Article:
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Sorry--had to make supper too. Anyway, yes, we used NARHS twice, once with my second dd, and once with my youngest. Our experience the first time around as, well, let's say challenging. They simply could not conceive of a highly gifted kid--they were in the mode of helping FL kids get around the exit exams. We were constantly accused of lying about the amount of work and reading dd had done. They were under the impression that military academy deadlines were suggestions. The military academy process is horrendous, with absurd amounts of paperwork, however, that's what it is. I've often said she ended up with three Appointments in spite of the school. It was doubly frustrating to have to apply as a hser to NCAA after all the record keeping and money. 

 

Fast forward to the last one. We no longer HAD to have an accredited program since CGA no longer required one. However, dd's stats were iffy for the Academies. So, we gave NARHS another try, with the new owners. I had a long visit with them first, explaining the process, and asking them if they were up for it. I think they regretted accepting us--the Academies are like nothing else. It worked, but if I had another kid, I wouldn't use them. I don't think it hindered her chances, but I don't think it particularly helped either. Looking back, I wish I'd used my own school profile and counselor report. It added another layer, with accompanying stress. 

 

I have no experience using them for non-college bound--all of mine went to, or are in college currently, with 3 master's, ABD on the doctorate, one bachelor's and one about to graduate. We have friends who were interested in them for some of their foster/adopt kids, but w/o an IEP, NARHS will not accept below high school materials. 

 

NARHS requires a lot of record keeping (as they should) but it's not overwhelming unless you're not in the habit. One thing we found useful was to NOT use their record-keeping book, but to do it in an Excel file. So much simpler--hour of piano practice a day? Just drag down. I've always kept "evidence" of learning, so that was not an added burden for us.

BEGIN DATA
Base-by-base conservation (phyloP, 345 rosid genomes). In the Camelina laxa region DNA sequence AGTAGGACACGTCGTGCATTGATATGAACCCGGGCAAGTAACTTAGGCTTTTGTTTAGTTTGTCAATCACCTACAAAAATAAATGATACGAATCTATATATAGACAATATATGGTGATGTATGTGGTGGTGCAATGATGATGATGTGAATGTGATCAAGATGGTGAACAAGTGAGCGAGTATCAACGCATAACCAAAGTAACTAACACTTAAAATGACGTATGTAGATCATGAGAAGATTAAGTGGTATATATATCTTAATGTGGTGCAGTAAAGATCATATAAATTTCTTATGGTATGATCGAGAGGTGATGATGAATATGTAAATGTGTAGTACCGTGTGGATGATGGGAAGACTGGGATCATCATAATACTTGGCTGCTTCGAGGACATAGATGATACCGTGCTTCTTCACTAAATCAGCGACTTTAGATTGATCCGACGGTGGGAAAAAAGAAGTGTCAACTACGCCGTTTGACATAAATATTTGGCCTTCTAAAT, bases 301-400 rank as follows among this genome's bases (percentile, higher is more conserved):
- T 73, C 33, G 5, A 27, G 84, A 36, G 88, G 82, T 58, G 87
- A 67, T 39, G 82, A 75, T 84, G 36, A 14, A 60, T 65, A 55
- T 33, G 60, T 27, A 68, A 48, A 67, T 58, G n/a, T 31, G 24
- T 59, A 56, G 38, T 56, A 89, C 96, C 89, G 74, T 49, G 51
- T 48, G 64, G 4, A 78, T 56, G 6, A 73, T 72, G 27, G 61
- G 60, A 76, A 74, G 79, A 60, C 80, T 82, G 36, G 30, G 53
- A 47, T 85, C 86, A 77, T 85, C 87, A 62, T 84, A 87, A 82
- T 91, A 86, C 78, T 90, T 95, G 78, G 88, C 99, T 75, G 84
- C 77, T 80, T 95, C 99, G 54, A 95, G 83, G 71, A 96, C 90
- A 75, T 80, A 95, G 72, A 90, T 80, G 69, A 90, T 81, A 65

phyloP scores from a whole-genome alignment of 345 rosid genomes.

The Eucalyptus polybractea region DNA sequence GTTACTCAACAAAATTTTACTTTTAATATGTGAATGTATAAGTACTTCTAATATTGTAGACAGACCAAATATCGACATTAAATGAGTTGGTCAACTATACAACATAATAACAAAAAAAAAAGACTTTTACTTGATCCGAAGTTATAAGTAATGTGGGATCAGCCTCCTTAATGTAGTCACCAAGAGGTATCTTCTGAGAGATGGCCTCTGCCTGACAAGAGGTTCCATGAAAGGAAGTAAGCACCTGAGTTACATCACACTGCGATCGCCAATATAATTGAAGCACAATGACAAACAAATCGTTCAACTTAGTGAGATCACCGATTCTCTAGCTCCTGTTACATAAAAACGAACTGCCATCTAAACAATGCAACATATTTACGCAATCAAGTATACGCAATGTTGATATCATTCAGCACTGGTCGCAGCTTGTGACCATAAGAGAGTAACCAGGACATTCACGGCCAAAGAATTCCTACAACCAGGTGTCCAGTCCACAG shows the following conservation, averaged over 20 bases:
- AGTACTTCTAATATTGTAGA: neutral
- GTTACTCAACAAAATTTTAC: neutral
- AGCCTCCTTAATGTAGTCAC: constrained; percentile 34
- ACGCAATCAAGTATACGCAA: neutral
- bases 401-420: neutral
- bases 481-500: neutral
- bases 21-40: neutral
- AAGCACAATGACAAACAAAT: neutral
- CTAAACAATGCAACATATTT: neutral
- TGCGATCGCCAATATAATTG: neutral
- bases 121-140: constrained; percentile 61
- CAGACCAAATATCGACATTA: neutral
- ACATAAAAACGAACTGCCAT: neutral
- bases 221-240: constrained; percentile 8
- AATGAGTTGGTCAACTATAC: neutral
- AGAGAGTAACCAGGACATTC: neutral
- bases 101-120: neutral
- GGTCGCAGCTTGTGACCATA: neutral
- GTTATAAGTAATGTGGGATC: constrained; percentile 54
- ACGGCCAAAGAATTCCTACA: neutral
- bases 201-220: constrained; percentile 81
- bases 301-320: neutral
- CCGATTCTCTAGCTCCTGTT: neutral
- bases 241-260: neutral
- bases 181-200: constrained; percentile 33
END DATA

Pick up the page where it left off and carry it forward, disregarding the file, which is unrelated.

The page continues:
One of the frustrations we did have was their struggles with portals for recommendation letters, etc. Um, it's a standard way of doing it, with almost every college in the US using a similar system, so ya' better figure it out! That said, I think they had no idea what they were getting into, though I tried to warn them. 3 Academies, 2 ROTC, 4 Congressional Nominations, + 6 other schools, all with different requirements and deadlines... I think they were glad to see up gone!

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Yes, NARHS helped me to get my son's Algebra and Physical Science work accredited for his placement into higher level courses in public high school for next year. From what I've read in this forum, most universities don't really care if the classes are accredited; however, if your child decides to go to public school, some public schools require accreditation or passing placement tests. Also, our public school requires specific accreditation authorities and would not accept the accreditation provided by Kolbe.  (My son was only halfway through Jurgensen Geometry in January, so he registered with Silicon Valley Online High School, which is accredited through AdvancED, and quickly completed the Geometry course for accreditation.) So when my son starts public school in August, he'll be placed in Algebra 2 (although he's taking Derek Owens' Algebra 2 class now, so he may be ready for Precalculus.) For NARHS, I only sent in his tests and textbook information. It was a very straightforward process. For courses using a textbook, NARHS requires the text to be completed. If the course is "homegrown," more information is needed. 

 

I hope this makes sense. I'm in a rush and can't proofread for content/errors. Please ask more questions if needed!

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We had friends who used NARHS years ago, when they'd count a credit for 3/4 of a textbook. Only, the ps wouldn't take it. I'm glad that they now require the whole text--makes it cleaner. Yes, many ps texts don't figure you finished, but most hs texts expect that you do. Our ps has accepted NARHS in the past, with the exception of that 3/4 of a text thing. But, as I warned a thinking-about-it hser today, that's no guarantee that they will in the future, just like there is no guarantee that they'd take a B&M private school or another ps's transcript. 

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What helped us was that the Georgia Department of Education lists the accreditation authorities it will accept for homeschoolers to receive credit for comparable public high school classes. Many, if not all, of the regional accreditation authorities are accepted and NARHS,if I recall correctly, is accredited by MSS - Middle States something, which is on the approved list. I learned that in order for my son to be eligible for the Hope scholarship in Georgia, which pays for tuition at a state university, his courses must receive accreditation. So if my son decides he prefers homeschooling after trying public school,I will use NARHS to receive the accreditation stamp of approval.

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